Another area of Goldin’s research that applies to India is the gender wage gap, or the difference between the wages of men and women. Goldin showed that the wage gap can be attributed to the inability of women to move to higher paying establishments and positions within establishments, unlike their male colleagues.

Is there a wage gap between men and women in India? There is, according to Deshpande. “...[G]ender wage gaps are higher among low-wage earners and lower for high-wage earners,” she wrote in 2017. Afridi agrees, and concurs with the reason provided by Goldin. “Women earn about 50% of what men earn (on average). This can be attributed, in large part, to the occupational segregation of women--women tend to take up jobs or work in sectors that are lower paying than men,” she said.

The way out, according to Goldin, is to make jobs more flexible in terms of the number of hours required. “The gender gap in pay would be considerably reduced and might vanish altogether if firms did not have an incentive to disproportionately reward individuals who labored long hours and worked particular hours,” she wrote.

IndiaSpend has reached out to the Ministry of Labour and Employment on the reasons for the low labour force participation rate among women, how it has increased over the last five years, and what measures were taken to improve it. This story will be updated when they respond.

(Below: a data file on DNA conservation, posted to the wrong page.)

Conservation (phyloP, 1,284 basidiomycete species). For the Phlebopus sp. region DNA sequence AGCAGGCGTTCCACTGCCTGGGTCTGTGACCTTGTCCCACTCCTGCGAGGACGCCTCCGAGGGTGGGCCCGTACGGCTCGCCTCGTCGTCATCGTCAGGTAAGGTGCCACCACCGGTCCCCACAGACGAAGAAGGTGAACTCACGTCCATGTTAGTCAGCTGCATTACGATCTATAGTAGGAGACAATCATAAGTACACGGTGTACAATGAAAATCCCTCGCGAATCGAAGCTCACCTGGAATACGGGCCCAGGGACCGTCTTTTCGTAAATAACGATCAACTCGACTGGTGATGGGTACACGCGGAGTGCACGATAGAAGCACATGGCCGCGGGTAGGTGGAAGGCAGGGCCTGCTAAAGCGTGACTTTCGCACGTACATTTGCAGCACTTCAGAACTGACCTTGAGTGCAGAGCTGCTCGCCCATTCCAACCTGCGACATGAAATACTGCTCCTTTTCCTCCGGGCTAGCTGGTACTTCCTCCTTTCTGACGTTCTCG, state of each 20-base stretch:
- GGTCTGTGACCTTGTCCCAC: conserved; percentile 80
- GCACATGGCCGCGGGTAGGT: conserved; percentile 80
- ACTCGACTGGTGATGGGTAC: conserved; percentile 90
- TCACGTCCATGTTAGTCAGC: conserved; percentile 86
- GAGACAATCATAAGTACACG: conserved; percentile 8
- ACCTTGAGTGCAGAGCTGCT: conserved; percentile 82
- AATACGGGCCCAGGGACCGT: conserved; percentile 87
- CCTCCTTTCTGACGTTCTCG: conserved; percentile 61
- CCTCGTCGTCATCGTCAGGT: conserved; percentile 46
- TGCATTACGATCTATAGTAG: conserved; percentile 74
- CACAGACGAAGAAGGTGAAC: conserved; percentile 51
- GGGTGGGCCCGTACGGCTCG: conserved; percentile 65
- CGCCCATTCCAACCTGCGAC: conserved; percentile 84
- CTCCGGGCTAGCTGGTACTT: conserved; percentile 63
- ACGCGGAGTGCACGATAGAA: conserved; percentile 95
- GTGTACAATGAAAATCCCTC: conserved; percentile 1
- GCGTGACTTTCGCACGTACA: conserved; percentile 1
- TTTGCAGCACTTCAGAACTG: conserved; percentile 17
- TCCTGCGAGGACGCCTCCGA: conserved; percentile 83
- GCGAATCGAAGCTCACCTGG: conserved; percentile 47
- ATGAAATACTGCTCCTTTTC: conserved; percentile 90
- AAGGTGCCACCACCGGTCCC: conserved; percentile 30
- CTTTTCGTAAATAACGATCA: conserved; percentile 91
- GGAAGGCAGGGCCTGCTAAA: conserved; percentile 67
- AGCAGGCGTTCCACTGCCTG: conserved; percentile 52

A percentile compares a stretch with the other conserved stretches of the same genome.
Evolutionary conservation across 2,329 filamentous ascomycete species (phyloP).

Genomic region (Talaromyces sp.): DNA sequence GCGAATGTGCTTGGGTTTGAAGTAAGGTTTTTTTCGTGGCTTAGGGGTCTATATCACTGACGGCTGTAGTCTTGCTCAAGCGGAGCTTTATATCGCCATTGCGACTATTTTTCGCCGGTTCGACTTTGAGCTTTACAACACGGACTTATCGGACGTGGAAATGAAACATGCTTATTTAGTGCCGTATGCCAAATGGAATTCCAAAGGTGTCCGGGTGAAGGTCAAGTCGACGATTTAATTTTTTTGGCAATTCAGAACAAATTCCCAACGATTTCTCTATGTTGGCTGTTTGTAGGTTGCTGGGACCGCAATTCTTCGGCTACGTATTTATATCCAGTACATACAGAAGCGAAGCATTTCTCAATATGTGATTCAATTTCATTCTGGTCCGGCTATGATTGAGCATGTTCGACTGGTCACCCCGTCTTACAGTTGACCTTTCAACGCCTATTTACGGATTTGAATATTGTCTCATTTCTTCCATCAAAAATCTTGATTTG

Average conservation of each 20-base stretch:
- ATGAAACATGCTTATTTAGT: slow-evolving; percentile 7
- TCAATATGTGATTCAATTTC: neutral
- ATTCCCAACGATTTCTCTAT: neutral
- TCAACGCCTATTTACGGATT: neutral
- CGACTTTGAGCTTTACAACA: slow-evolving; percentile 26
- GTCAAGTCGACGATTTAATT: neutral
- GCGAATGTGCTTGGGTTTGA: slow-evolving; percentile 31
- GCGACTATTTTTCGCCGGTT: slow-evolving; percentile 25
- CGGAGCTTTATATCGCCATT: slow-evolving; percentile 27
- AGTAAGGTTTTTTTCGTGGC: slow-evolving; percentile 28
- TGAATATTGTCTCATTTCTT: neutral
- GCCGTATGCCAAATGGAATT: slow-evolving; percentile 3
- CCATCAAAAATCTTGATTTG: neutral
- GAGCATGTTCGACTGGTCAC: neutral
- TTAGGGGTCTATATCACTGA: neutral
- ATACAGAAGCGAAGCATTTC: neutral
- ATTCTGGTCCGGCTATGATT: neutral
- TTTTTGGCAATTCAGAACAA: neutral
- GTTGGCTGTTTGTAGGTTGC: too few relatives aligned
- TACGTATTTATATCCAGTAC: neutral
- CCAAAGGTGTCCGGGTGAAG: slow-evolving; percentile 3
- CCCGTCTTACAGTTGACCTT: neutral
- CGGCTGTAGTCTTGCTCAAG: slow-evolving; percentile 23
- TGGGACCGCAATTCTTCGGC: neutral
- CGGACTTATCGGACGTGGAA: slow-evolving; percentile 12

Extend Goldin’s results to India, but with caution: experts

About three in every four Indian workers India are in the informal sector, as per the 2022-23 PLFS report. This is different from the labour market that Goldin has studied, where women are educated and in formal sector jobs, according to Deshpande. In addition, the labour of women may be underreported because of the way the data are collected: if women have not worked in the last day or the last seven days, she will not be counted as a worker by the PLFS surveyor, as Deshpande wrote in 2019.

Moreover, much of the work done by women is not counted as work in the survey. This misclassification and undercounting of women’s work is similar to what Goldin remedied with her analysis of census data spanning more than 100 years (starting from 1890). However, this record cannot be set straight using data in India: The oldest data we have on women’s work are from 1980s’ National Sample Survey reports, says Afridi.

How can we get more women to become a part of the labour force in India? The answer may not be as simple as letting social norms weaken with economic development, as they did in the USA. It requires changing the definition of work as well as paying women a fair wage for it, according to Afridi and Deshpande.

“Increasing labour force participation of women in India would mean focusing on getting women into paid work, recognising women who are already working in family enterprises as workers and finally, getting women (and men) into good jobs in the formal sector from precarious, poorly paid jobs in the informal sector,” said Deshpande.

We welcome feedback. Please write to We reserve the right to edit responses for language and grammar.